Saturday, March 11, 2017

Mary Renault, Fire from Heaven

Introduction

Opening Passage:

The child was wakened by the knotting of the snake's coils about his waist. For a moment he was frightened; it had squeezed his breathing, and given him a bad dream. But as soon as he was awake, he knew what it was, and pushed his two hands inside the coil. It shifted; the strong band under his back bunched tightly, then grew thin. The head slid up his shoulder along his neck, and he felt close to his ear the flickering tongue. (p.1)

Summary: Fire from Heaven is in essence a novelization of the first few pages of Plutarch's Life of Alexander, which is almost the only surviving source we have for Alexander's life prior to his accession to the Macedonian throne. While it engages in some novelistic license and occasionally draws on other sources, the basic outlines of the story do not involve in any serious deviations from Plutarch's account. This serves, I think, as a defense, at least for this book, against a criticism occasionally raised against Renault's Alexander, that he is overly romanticized. As Plutarch tells us right off in his account of Alexander, he is writing not a History but a Life, and the latter is a genre that is concerned not with outward glory but with those things that manifest virtue or vice, reveal character, or serve as signs of the souls of men. Renault is not starting with a historical account and romanticizing it. The Alexander Renault has to work with in the beginning is idealized -- not romanticized, exactly, but put forward as a sort of Type of Man. What she is doing is trying to capture this Type in a realistic way, and this she manages, by and large, to do.

Renault's Alexander is a boy caught between his mother Olympias and his father Philip, the former being a jealous schemer and the latter being a blundering soldier. At times the relationship is oedipal, and we do find in Renault that occasional vice of mid-twentieth-century novels, in which psychoanalytic allusion substitutes for real characterization; it is especially noticeable in the early stages of the book. However, as Alexander matures, this slowly falls away and we get something more like real characterization -- although Alexander is always to some extent inscrutable, even to his closest friends like Hephaistion. Philip actually comes across rather sympathetically, and Olympias increasingly less so; but this is perhaps to some extent because we occasionally get Philip's viewpoint, and not Olympias's.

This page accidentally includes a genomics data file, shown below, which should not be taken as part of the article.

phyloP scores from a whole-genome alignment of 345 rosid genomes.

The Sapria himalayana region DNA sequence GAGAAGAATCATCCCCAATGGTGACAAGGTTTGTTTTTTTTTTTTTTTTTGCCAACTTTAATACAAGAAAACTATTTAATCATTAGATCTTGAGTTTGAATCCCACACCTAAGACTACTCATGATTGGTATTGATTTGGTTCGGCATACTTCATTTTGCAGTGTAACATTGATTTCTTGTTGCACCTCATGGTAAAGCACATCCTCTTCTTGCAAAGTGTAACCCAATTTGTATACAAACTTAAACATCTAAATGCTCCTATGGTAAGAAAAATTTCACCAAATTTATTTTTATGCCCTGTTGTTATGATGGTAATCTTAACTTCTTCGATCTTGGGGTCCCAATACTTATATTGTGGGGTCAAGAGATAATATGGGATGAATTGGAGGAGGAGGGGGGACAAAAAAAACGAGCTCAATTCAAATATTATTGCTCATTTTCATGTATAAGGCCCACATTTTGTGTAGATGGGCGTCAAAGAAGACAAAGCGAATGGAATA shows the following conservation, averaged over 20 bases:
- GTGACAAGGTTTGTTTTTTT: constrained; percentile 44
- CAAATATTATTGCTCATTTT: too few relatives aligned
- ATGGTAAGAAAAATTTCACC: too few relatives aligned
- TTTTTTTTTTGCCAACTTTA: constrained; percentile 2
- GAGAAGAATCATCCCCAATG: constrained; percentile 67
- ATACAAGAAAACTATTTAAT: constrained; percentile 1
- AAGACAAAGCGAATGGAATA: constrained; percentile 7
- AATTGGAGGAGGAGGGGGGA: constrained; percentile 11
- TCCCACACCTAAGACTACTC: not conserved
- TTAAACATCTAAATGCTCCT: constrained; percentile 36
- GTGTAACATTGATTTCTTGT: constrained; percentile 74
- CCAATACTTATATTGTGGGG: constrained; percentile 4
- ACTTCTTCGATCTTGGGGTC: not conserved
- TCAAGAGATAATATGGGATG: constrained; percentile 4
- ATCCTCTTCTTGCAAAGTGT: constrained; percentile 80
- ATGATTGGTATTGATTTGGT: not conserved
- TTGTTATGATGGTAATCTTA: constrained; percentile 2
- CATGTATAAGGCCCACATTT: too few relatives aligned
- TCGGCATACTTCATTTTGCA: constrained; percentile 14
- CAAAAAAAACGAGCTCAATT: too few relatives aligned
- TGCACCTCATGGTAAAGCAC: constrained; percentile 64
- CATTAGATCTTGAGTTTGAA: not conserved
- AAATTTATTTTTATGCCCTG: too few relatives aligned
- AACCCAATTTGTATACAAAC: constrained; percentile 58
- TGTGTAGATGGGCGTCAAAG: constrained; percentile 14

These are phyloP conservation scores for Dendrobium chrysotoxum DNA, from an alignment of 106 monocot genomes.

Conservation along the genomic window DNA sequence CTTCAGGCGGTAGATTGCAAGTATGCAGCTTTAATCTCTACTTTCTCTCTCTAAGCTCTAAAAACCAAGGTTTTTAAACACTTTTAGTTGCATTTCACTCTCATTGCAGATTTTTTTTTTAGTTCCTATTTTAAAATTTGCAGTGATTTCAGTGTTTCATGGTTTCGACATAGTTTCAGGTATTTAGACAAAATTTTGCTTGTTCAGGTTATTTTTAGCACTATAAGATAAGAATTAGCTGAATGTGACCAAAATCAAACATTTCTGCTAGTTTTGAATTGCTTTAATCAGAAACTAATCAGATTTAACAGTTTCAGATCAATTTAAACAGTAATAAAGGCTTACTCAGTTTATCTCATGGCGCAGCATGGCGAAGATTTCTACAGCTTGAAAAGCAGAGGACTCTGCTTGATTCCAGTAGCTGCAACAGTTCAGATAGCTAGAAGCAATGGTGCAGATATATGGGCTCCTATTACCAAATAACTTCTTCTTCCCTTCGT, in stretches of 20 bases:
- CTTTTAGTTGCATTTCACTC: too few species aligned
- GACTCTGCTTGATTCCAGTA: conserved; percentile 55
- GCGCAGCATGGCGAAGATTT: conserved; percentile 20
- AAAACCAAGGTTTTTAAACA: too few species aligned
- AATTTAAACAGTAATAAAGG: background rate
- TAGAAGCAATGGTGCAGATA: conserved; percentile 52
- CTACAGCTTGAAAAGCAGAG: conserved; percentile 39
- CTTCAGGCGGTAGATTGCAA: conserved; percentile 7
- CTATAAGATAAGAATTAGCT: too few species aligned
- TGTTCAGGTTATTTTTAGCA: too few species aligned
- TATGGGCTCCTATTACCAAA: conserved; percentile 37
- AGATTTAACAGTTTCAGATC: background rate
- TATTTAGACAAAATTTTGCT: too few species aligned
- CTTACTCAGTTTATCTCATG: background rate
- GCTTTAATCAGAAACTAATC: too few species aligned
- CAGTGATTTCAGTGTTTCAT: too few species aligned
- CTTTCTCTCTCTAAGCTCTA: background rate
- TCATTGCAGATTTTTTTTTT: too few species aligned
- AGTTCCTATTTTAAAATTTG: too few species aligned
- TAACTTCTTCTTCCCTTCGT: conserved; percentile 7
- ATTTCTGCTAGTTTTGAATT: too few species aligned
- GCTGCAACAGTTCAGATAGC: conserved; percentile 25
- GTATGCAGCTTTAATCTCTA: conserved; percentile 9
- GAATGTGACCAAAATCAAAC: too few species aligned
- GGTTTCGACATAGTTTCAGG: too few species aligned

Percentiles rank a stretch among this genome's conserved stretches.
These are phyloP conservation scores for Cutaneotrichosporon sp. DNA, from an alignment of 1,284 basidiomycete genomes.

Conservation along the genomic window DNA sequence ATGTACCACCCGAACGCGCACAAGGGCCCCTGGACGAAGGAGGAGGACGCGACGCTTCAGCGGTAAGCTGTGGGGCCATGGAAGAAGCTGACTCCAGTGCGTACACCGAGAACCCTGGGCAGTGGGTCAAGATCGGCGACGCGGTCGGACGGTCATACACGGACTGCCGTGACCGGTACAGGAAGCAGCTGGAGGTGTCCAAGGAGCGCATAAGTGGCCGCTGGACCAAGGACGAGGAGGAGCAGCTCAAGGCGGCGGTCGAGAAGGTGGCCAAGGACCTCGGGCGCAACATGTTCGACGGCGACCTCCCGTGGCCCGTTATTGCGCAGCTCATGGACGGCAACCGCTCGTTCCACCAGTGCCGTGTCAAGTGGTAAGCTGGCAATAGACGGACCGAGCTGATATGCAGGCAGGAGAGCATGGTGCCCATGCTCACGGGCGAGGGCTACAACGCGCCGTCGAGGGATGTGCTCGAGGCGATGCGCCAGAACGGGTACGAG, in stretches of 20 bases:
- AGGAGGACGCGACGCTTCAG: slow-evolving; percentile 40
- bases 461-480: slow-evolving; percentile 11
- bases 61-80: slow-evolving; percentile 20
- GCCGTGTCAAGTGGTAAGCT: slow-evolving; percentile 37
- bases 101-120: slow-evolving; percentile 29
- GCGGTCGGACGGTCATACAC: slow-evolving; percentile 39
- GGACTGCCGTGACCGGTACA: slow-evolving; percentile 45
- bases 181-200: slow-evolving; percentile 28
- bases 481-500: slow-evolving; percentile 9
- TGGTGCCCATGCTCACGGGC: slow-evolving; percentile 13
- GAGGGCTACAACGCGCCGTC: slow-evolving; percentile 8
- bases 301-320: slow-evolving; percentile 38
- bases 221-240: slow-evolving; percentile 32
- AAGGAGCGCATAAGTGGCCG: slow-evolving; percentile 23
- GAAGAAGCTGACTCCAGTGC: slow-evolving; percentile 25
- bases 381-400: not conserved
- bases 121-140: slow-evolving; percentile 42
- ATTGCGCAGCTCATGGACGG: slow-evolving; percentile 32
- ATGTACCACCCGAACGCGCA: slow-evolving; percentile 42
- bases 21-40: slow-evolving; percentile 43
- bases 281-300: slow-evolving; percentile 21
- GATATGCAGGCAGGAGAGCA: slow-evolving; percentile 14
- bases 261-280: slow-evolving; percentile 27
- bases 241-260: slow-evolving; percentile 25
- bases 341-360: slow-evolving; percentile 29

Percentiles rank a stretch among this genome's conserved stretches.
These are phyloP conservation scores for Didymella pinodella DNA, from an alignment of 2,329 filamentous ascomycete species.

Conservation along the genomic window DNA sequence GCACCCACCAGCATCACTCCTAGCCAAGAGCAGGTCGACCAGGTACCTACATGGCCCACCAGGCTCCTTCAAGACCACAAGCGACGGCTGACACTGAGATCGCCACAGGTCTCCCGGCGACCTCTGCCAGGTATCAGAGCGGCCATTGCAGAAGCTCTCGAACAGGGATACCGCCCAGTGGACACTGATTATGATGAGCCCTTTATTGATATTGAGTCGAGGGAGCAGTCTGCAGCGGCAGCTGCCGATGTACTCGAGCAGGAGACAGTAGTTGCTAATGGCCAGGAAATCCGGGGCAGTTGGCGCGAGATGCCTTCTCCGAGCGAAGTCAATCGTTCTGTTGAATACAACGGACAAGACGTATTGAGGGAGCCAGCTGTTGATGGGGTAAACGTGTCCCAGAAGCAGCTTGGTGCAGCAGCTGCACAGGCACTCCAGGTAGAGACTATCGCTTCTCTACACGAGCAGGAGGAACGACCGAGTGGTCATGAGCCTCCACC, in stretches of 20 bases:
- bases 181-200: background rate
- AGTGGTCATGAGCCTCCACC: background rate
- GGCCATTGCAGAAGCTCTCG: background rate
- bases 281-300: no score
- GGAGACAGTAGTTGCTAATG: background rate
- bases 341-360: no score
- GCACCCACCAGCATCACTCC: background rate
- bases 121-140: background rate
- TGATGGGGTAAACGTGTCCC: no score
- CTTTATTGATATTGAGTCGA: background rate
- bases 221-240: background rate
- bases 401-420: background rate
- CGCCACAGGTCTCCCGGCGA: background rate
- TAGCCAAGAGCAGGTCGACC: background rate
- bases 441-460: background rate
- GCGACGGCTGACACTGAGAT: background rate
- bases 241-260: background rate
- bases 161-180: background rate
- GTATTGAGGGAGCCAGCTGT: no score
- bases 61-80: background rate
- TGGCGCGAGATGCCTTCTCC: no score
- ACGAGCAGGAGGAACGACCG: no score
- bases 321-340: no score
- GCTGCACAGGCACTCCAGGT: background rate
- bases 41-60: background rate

Throughout the work, vanity and self-importance, especially intellectual self-importance, are portrayed negatively; Aristotle, who gets the best treatment, is nonetheless regularly an object of affectionate fun, and Demosthenes is treated mercilessly. But it is a story of Alexander the Great: heroic ambition is lauded throughout, as is self-giving loyalty and devotion.

Favorite Passage:

It was the time when the wild beasts mated in the woods. Aristotle was preparing a thesis on their coupling and the generation of their young. His pupils, instead of hunting, hid in the coverts and made notes. Harpalos and a friend of his amused themselves by inventing far-fetched procedures, carefully doctored with enough science to secure belief. The philosopher, who thought himself too useful to mankind to risk a chill crouching for hours on wet ground, thanked them warmly and wrote all of them down. (p. 198)

Recommendation: Recommended; it has many good points.

****

Mary Renault, Fire from Heaven, Pantheon Books (New York: 1969).

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